By Jean Stratton

Eating out has never been more fun in Princeton. Choices are everywhere. Opportunities to please the palate and tempt the tastebuds are offered by restaurants, eateries, and cafes all over town.

One of the newest and most popular is Delizioso Bakery + Kitchen, located at 205 Witherspoon Street. Opened in June, it already has a loyal and growing following. These customers don’t miss a chance to stop in for a quick bite or lengthier visit.

Offering indoor and outdoor dining, takeout, and catering, it specializes in an inviting combination of breakfast and lunch choices, including pizza, and a tempting assortment of baked items. Both savory and sweet treats are on hand to please every taste.

“Everything is prepared and cooked on the premises,” says owner Lynne Weshner. “We serve a little of everything, and it is all made to order with the freshest ingredients. We offer healthy, basic food, but take it up a notch with our special recipes and presentation.” more

To the Editor:

These days it can seem like there is not much to be excited about. But, here is some very good news:  N.J.’s new Plastic Pollution Reduction Act to help control the mountains of plastic that (after food waste) dominate our landfills and cause such destruction in our oceans: over 1 million marine animals are killed each year due to plastic debris in the ocean (UNESCO Facts and Figures on Marine Pollution). A suite of new laws to cope with plastic waste is being rolled out in N.J. over time. The first of these to take effect is the law regarding plastic straws.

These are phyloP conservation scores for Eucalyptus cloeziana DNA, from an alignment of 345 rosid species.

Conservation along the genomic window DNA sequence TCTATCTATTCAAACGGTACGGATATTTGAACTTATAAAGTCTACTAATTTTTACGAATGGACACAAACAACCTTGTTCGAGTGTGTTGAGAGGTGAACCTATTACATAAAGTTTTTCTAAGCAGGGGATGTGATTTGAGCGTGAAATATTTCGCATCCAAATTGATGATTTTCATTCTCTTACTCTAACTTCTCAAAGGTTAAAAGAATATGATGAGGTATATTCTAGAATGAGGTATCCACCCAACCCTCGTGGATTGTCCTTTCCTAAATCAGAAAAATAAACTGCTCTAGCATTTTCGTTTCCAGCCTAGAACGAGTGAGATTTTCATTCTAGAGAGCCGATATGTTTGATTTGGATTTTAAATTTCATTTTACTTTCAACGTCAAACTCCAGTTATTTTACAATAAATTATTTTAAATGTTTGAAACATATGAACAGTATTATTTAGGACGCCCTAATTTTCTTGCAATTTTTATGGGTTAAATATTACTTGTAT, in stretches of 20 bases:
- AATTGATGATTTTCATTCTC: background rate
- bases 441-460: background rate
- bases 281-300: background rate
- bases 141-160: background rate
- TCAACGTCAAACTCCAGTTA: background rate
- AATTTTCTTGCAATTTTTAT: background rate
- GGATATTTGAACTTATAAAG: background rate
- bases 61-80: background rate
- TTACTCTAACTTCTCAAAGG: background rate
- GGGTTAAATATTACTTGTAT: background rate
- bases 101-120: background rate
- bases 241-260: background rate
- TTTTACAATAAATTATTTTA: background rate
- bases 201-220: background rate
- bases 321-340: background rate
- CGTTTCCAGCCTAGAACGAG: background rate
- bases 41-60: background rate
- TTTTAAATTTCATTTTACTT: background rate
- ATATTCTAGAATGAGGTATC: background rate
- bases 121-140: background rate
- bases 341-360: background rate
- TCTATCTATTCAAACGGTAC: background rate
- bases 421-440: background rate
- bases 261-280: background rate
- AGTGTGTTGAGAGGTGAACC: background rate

N.J.’s new law for plastic straws took effect November 4, 2021. As of the 4th, restaurants and other food service businesses may give plastic straws to customers only upon request. Food service businesses include all restaurants, convenience stores, and fast-food businesses. The plastic straw law does include penalties for non-compliance. Violators are subject to a warning for the first offense, may be fined up to $1,000 per day for the second offense, and up to $5,000 per day for the third and subsequent offense.

This is real progress. Recycling only gets us so far, and that’s not very far at all. For example, did you know that that the Delaware River dumps more than about 280,000 pounds of plastic into the ocean every year? (Science Advances, Vol. 7, Issue 18, 2021) Scientists estimate that we’re adding 80 million tons of plastic to our oceans each year. That’s about five grocery bags full of plastic waste on every foot of every shoreline around the world (Stanford Earth Matters magazine, 2018). more

To the Editor:

We are writing to comment about future development plans for Princeton and their impact on parking. The Princeton Council has approved new housing to be built; a new hotel to rise in the center of Princeton and ongoing construction, including new restaurants.

These developments will be good for Princeton. They do, however, put pressure on parking resources. The Permit Parking Task Force has proposed to direct spillover parking into residential neighborhoods. This plan will create narrower roads for thru-traffic, likely more dangerous conditions for bikers, and potentially less safe conditions for children who walk to school and town.